Imagine conception as the planting of a seed, the seed growing beneath the surface nurtured by the soil, out of sight but watched expectantly until it breaks through the surface.  The plant continues to grow but from this moment is reliant on the water and sunlight to grow and blossom.   Just as this plant needs water and sunlight your baby needs your love, care and gentle compassion to nourish their emotional well-being and growth.

Motherhood can be a wonderful thing and it can also be a mirror of birth in terms of the emotions.  There is fear, there is sometimes that sense of losing control, and there is joy, happiness, the worry of not knowing what is the right way and wrong way to do it.

Birth is just the beginning, and just like motherhood you can choose to get on and do it and do it your way, intuitively with love, strength and patience.   Your baby’s journey into this world begins at birth, just as your journey into motherhood begins and your partner’s journey into fatherhood begins.

So allow yourself to become aware in this moment of your baby, the core of your being, your connection with each other and how you are moving forward together hand in hand on a new, exciting and eventful journey that will last long after the birth.

Prior to the birth, allow yourself the time to reflect on what type of teacher you want to be, how you want your baby to learn. Being mindful of that responsibility, reflecting and welcoming that role will in turn strengthen and prepare you the birth – the moment that your journey begin and the moment that your flower nudges through the soil and begins to grow into a beautiful blossom cared for and loved by you.



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Pregnant? Think Twice About The Birth


Did you know that how your baby is born can have a significant effect on her emotional and psychological makeup as an adult? Everything she registers and feels during her initial entry into the world will be memorised and can influence the rest of her life. Elena Tonetti, an advocate of conscious birth, refers to this as “limbic imprint”. Leslie Temple-Thurston, a teacher of enlightenment, refers to this as “negative or positive imprinting”. The greater the birth trauma, especially through unnecessary or even necessary intervention, the greater the negative birth imprint.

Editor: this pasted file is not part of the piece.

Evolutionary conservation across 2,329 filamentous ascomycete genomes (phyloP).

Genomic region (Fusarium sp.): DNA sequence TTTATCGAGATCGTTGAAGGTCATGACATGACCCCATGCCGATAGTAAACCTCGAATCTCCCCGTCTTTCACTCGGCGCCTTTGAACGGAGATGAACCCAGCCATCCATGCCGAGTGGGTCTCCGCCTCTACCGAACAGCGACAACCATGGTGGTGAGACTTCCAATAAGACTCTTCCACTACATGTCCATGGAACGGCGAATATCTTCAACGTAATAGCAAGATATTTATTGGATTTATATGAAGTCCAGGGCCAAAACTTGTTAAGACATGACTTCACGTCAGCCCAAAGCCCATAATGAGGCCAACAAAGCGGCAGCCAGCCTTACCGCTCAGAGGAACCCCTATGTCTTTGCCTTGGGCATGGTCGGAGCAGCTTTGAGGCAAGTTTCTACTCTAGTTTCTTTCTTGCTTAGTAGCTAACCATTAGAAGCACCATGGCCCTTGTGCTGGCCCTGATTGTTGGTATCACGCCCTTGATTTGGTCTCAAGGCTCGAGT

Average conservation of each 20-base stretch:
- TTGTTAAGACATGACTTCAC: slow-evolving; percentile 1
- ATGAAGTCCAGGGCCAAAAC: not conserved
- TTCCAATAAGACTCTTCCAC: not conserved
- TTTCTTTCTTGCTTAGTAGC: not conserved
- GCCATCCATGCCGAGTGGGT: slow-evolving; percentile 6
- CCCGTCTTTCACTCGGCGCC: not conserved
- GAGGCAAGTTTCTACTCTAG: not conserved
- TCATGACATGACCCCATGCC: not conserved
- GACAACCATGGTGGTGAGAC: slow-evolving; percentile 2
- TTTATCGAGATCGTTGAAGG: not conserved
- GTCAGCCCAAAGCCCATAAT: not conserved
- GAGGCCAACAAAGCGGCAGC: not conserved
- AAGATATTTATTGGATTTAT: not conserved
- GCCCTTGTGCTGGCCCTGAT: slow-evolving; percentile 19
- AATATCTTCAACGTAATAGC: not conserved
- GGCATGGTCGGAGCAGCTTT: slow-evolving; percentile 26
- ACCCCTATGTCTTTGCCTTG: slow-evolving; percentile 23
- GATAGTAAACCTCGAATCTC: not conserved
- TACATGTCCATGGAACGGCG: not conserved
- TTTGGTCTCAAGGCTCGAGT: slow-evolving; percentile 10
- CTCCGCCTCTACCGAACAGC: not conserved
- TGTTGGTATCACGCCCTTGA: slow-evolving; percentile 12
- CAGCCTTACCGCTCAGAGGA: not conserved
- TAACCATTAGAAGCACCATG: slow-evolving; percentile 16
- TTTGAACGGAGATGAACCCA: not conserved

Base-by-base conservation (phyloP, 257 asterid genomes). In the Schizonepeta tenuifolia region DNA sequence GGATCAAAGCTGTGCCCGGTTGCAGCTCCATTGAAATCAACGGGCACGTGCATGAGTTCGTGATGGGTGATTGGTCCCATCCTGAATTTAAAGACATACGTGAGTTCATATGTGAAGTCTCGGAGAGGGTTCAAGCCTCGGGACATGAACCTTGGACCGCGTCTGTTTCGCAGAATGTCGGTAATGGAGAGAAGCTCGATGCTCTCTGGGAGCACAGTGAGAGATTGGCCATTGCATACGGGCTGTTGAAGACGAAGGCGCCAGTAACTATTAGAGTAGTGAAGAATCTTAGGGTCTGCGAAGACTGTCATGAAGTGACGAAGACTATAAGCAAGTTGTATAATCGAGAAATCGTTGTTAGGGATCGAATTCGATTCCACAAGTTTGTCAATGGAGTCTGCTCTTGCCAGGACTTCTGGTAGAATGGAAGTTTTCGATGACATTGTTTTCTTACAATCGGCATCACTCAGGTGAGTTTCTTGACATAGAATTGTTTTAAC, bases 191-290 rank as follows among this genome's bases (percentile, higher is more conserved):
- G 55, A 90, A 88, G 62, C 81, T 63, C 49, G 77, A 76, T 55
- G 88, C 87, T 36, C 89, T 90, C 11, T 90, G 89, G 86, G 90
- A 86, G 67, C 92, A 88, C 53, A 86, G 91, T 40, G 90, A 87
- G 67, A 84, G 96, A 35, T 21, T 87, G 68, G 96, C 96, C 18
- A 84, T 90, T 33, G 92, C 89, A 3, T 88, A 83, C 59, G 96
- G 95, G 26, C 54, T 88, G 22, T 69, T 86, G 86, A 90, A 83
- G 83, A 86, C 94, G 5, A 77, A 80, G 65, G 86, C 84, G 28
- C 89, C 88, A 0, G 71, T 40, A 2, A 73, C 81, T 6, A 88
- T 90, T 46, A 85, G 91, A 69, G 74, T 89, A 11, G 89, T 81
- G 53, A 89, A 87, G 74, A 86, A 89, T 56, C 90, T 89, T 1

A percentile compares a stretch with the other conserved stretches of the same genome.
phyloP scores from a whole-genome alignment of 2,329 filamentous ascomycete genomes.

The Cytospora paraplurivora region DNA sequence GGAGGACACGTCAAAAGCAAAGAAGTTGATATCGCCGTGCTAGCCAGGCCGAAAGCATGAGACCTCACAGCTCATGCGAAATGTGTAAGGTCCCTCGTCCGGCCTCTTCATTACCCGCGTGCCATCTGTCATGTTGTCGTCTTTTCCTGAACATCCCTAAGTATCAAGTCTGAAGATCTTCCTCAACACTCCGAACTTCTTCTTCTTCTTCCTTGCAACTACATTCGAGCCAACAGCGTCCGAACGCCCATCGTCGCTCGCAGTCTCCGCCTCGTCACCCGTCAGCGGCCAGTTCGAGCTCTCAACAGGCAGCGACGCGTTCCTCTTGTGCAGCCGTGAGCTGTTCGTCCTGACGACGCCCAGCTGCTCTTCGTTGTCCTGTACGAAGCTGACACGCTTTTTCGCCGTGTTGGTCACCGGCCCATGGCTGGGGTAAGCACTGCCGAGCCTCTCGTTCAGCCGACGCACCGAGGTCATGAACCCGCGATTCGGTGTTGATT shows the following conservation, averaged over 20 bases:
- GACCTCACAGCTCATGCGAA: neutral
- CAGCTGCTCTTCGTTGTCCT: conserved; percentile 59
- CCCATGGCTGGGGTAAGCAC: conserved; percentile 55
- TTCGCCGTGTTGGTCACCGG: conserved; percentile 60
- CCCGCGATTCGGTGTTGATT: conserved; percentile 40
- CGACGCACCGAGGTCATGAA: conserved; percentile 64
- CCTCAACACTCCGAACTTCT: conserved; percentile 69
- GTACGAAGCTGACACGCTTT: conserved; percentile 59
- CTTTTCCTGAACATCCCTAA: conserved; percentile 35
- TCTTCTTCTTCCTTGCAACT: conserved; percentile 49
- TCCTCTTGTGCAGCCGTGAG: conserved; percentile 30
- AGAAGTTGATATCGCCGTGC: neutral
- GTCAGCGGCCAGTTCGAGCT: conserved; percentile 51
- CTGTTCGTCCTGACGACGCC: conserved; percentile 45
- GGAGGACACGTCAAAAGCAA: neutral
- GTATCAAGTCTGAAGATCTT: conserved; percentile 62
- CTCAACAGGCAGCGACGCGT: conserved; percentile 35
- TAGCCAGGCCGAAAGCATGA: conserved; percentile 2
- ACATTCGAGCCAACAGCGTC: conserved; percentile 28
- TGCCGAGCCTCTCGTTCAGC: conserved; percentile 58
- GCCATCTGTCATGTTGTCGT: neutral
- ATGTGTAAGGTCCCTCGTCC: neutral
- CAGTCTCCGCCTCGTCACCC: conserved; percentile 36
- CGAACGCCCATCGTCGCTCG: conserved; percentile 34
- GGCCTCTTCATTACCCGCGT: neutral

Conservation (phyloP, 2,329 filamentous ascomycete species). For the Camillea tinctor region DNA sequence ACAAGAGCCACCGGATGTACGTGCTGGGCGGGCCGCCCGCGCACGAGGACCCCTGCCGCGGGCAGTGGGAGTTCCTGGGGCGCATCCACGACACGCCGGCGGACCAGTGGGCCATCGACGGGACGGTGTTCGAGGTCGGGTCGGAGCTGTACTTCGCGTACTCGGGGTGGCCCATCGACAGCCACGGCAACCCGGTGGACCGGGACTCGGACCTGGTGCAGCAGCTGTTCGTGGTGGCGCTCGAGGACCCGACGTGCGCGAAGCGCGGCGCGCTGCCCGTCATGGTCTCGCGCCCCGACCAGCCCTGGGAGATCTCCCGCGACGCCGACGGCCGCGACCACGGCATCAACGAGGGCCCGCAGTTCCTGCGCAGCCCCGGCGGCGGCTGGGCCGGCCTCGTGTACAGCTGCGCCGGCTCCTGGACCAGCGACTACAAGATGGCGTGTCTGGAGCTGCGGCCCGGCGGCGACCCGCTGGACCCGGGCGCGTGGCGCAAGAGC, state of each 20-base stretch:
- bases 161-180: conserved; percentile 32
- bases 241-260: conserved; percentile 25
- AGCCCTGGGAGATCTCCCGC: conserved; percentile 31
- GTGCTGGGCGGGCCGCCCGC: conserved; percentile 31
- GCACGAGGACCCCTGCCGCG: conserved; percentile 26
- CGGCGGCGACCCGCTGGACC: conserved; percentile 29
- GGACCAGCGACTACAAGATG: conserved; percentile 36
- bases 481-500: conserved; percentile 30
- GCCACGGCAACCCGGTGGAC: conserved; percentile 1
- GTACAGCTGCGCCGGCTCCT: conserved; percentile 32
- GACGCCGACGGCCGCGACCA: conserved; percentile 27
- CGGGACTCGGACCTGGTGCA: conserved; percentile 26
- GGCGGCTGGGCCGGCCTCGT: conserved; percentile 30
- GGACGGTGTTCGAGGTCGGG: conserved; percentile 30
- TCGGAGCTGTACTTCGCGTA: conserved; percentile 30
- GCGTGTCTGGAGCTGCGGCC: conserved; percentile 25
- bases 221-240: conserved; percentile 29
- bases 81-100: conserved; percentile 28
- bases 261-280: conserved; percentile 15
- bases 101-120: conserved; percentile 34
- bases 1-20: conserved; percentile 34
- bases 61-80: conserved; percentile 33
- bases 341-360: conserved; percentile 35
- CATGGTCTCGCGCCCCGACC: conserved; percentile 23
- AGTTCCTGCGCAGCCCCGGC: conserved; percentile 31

Babies are extremely sensitive, and those born to intervention and rough handling can find the experience extremely shocking and abusive, even if birth attendees consider the handling normal (Leslie Temple-Thurston). While babies may forget their ordeal in the hours and days that follow, the memory of the experience is held deep within them and doesn’t spontaneously go away. Unless babies are helped to release the stress of this imprinting (Aletha Solter, The Aware Baby), it (stress and imprinting) stays with them for the rest of their lives whether they are conscious of it or not. This is because during birth the limbic system registers all of the sensations and emotions around the experience of birth, and the memory of it lives in the body for the rest of our lives whether we are conscious of this or not.

Elena Tonetti says that “if our first impressions of being in the body are anything less than loving ([violating], painful, frightening, lonely…) then that “anything” imprints as a valid experience of love. It is immediately coded into our nervous system as a “comfort zone”, acting as a surrogate for the love and nurturing [that we expect to receive], regardless of how painful, frustrating and undesirable it actually was. And in the future, as adults, we will unconsciously, automatically recreate the conditions that were imprinted [into us] at birth and through our early childhood” (The Limbic Imprint by Elena Tonetti).